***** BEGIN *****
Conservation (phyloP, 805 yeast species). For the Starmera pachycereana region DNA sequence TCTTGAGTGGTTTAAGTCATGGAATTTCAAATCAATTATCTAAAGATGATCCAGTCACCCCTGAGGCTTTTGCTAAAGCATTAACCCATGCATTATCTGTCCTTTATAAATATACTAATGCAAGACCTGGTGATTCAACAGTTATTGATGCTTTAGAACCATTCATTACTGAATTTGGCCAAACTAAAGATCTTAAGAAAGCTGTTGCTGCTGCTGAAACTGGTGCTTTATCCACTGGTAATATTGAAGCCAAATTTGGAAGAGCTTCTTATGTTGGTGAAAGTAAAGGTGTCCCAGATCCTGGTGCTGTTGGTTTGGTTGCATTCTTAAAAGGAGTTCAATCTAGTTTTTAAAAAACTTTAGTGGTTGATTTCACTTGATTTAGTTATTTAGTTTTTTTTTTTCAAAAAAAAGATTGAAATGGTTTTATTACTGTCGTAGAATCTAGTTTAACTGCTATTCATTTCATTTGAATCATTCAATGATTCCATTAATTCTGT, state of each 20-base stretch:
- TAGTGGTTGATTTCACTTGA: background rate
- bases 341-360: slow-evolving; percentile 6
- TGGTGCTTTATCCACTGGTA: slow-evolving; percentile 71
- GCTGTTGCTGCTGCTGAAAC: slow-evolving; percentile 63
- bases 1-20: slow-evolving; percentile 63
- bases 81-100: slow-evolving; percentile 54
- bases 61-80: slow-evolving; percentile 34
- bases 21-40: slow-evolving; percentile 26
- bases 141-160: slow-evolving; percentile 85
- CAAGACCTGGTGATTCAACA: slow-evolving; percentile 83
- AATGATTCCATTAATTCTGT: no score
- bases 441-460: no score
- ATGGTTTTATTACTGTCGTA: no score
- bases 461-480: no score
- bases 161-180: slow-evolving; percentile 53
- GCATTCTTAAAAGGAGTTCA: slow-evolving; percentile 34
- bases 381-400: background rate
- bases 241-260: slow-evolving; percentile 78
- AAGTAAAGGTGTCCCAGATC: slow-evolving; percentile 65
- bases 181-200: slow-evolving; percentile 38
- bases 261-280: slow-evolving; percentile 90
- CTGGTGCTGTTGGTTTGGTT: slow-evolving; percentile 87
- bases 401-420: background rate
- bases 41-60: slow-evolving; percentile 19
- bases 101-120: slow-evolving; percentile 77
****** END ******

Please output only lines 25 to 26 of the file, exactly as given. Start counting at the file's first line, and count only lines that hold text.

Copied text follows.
- bases 41-60: slow-evolving; percentile 19
- bases 101-120: slow-evolving; percentile 77